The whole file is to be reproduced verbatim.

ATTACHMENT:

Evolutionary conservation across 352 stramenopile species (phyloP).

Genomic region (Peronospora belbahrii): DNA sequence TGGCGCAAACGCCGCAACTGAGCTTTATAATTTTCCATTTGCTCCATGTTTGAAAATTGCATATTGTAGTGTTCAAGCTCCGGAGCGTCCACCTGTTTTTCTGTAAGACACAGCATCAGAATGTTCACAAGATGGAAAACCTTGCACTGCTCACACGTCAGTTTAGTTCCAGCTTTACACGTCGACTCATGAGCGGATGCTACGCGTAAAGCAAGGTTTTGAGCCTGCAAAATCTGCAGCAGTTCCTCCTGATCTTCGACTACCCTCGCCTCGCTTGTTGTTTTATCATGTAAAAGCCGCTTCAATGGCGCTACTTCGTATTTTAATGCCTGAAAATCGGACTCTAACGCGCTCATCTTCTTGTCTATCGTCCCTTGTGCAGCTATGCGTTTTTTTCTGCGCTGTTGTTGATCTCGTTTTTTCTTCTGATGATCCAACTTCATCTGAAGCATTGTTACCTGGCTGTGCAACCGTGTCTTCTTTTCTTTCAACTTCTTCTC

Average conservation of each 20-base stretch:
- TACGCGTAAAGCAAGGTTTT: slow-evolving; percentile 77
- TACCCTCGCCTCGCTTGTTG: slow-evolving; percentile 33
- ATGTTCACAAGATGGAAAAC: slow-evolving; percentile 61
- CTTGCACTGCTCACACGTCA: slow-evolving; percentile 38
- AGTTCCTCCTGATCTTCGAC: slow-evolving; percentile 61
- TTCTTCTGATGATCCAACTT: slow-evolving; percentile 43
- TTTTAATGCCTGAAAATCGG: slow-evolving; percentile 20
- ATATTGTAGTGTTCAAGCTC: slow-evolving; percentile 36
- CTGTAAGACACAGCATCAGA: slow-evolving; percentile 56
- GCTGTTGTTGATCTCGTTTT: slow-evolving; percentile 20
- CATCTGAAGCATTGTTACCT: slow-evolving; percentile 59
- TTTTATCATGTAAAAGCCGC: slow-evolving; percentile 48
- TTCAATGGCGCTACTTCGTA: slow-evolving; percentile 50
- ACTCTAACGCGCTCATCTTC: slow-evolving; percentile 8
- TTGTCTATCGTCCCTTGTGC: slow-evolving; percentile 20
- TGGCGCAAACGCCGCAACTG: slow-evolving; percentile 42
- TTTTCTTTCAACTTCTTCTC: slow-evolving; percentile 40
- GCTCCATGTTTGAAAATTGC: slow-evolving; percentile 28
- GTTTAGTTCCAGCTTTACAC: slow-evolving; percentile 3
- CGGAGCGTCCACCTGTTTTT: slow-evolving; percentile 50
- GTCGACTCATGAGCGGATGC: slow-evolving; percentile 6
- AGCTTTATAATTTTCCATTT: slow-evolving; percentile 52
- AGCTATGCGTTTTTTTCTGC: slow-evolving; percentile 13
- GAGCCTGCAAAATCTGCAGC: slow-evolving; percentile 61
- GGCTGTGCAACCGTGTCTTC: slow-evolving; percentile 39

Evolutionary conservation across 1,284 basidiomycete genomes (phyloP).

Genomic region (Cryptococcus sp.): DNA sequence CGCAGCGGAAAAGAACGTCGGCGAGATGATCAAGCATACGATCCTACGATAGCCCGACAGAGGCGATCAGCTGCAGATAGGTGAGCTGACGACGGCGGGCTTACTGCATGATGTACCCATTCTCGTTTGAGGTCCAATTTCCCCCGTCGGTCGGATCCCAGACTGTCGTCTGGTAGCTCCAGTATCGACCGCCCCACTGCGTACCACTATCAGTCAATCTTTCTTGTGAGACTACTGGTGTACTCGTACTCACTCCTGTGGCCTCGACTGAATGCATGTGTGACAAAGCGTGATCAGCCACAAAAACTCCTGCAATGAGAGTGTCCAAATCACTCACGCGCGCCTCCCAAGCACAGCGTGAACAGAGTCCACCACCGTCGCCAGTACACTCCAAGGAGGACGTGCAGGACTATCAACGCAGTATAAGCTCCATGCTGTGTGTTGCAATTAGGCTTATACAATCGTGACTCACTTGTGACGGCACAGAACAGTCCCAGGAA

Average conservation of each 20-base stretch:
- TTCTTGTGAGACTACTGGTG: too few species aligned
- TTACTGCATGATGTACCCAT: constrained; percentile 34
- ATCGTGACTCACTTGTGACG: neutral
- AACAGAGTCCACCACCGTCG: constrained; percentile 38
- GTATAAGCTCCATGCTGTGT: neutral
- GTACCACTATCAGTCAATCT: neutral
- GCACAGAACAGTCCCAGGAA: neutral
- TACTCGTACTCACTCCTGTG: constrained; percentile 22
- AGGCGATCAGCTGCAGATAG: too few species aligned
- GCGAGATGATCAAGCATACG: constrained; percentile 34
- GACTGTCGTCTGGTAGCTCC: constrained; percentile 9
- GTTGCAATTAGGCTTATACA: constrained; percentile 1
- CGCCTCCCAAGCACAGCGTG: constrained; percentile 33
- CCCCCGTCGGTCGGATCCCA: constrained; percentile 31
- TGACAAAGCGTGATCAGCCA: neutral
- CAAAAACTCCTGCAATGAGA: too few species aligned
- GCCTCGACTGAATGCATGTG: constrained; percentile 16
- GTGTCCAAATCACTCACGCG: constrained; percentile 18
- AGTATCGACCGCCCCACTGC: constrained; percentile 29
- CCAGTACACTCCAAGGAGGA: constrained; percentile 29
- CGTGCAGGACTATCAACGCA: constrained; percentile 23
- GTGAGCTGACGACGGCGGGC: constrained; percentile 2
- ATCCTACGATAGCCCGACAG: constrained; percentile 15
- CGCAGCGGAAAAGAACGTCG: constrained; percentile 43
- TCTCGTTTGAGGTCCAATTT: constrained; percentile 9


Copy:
Evolutionary conservation across 352 stramenopile species (phyloP).

Genomic region (Peronospora belbahrii): DNA sequence TGGCGCAAACGCCGCAACTGAGCTTTATAATTTTCCATTTGCTCCATGTTTGAAAATTGCATATTGTAGTGTTCAAGCTCCGGAGCGTCCACCTGTTTTTCTGTAAGACACAGCATCAGAATGTTCACAAGATGGAAAACCTTGCACTGCTCACACGTCAGTTTAGTTCCAGCTTTACACGTCGACTCATGAGCGGATGCTACGCGTAAAGCAAGGTTTTGAGCCTGCAAAATCTGCAGCAGTTCCTCCTGATCTTCGACTACCCTCGCCTCGCTTGTTGTTTTATCATGTAAAAGCCGCTTCAATGGCGCTACTTCGTATTTTAATGCCTGAAAATCGGACTCTAACGCGCTCATCTTCTTGTCTATCGTCCCTTGTGCAGCTATGCGTTTTTTTCTGCGCTGTTGTTGATCTCGTTTTTTCTTCTGATGATCCAACTTCATCTGAAGCATTGTTACCTGGCTGTGCAACCGTGTCTTCTTTTCTTTCAACTTCTTCTC

Average conservation of each 20-base stretch:
- TACGCGTAAAGCAAGGTTTT: slow-evolving; percentile 77
- TACCCTCGCCTCGCTTGTTG: slow-evolving; percentile 33
- ATGTTCACAAGATGGAAAAC: slow-evolving; percentile 61
- CTTGCACTGCTCACACGTCA: slow-evolving; percentile 38
- AGTTCCTCCTGATCTTCGAC: slow-evolving; percentile 61
- TTCTTCTGATGATCCAACTT: slow-evolving; percentile 43
- TTTTAATGCCTGAAAATCGG: slow-evolving; percentile 20
- ATATTGTAGTGTTCAAGCTC: slow-evolving; percentile 36
- CTGTAAGACACAGCATCAGA: slow-evolving; percentile 56
- GCTGTTGTTGATCTCGTTTT: slow-evolving; percentile 20
- CATCTGAAGCATTGTTACCT: slow-evolving; percentile 59
- TTTTATCATGTAAAAGCCGC: slow-evolving; percentile 48
- TTCAATGGCGCTACTTCGTA: slow-evolving; percentile 50
- ACTCTAACGCGCTCATCTTC: slow-evolving; percentile 8
- TTGTCTATCGTCCCTTGTGC: slow-evolving; percentile 20
- TGGCGCAAACGCCGCAACTG: slow-evolving; percentile 42
- TTTTCTTTCAACTTCTTCTC: slow-evolving; percentile 40
- GCTCCATGTTTGAAAATTGC: slow-evolving; percentile 28
- GTTTAGTTCCAGCTTTACAC: slow-evolving; percentile 3
- CGGAGCGTCCACCTGTTTTT: slow-evolving; percentile 50
- GTCGACTCATGAGCGGATGC: slow-evolving; percentile 6
- AGCTTTATAATTTTCCATTT: slow-evolving; percentile 52
- AGCTATGCGTTTTTTTCTGC: slow-evolving; percentile 13
- GAGCCTGCAAAATCTGCAGC: slow-evolving; percentile 61
- GGCTGTGCAACCGTGTCTTC: slow-evolving; percentile 39

Evolutionary conservation across 1,284 basidiomycete genomes (phyloP).

Genomic region (Cryptococcus sp.): DNA sequence CGCAGCGGAAAAGAACGTCGGCGAGATGATCAAGCATACGATCCTACGATAGCCCGACAGAGGCGATCAGCTGCAGATAGGTGAGCTGACGACGGCGGGCTTACTGCATGATGTACCCATTCTCGTTTGAGGTCCAATTTCCCCCGTCGGTCGGATCCCAGACTGTCGTCTGGTAGCTCCAGTATCGACCGCCCCACTGCGTACCACTATCAGTCAATCTTTCTTGTGAGACTACTGGTGTACTCGTACTCACTCCTGTGGCCTCGACTGAATGCATGTGTGACAAAGCGTGATCAGCCACAAAAACTCCTGCAATGAGAGTGTCCAAATCACTCACGCGCGCCTCCCAAGCACAGCGTGAACAGAGTCCACCACCGTCGCCAGTACACTCCAAGGAGGACGTGCAGGACTATCAACGCAGTATAAGCTCCATGCTGTGTGTTGCAATTAGGCTTATACAATCGTGACTCACTTGTGACGGCACAGAACAGTCCCAGGAA

Average conservation of each 20-base stretch:
- TTCTTGTGAGACTACTGGTG: too few species aligned
- TTACTGCATGATGTACCCAT: constrained; percentile 34
- ATCGTGACTCACTTGTGACG: neutral
- AACAGAGTCCACCACCGTCG: constrained; percentile 38
- GTATAAGCTCCATGCTGTGT: neutral
- GTACCACTATCAGTCAATCT: neutral
- GCACAGAACAGTCCCAGGAA: neutral
- TACTCGTACTCACTCCTGTG: constrained; percentile 22
- AGGCGATCAGCTGCAGATAG: too few species aligned
- GCGAGATGATCAAGCATACG: constrained; percentile 34
- GACTGTCGTCTGGTAGCTCC: constrained; percentile 9
- GTTGCAATTAGGCTTATACA: constrained; percentile 1
- CGCCTCCCAAGCACAGCGTG: constrained; percentile 33
- CCCCCGTCGGTCGGATCCCA: constrained; percentile 31
- TGACAAAGCGTGATCAGCCA: neutral
- CAAAAACTCCTGCAATGAGA: too few species aligned
- GCCTCGACTGAATGCATGTG: constrained; percentile 16
- GTGTCCAAATCACTCACGCG: constrained; percentile 18
- AGTATCGACCGCCCCACTGC: constrained; percentile 29
- CCAGTACACTCCAAGGAGGA: constrained; percentile 29
- CGTGCAGGACTATCAACGCA: constrained; percentile 23
- GTGAGCTGACGACGGCGGGC: constrained; percentile 2
- ATCCTACGATAGCCCGACAG: constrained; percentile 15
- CGCAGCGGAAAAGAACGTCG: constrained; percentile 43
- TCTCGTTTGAGGTCCAATTT: constrained; percentile 9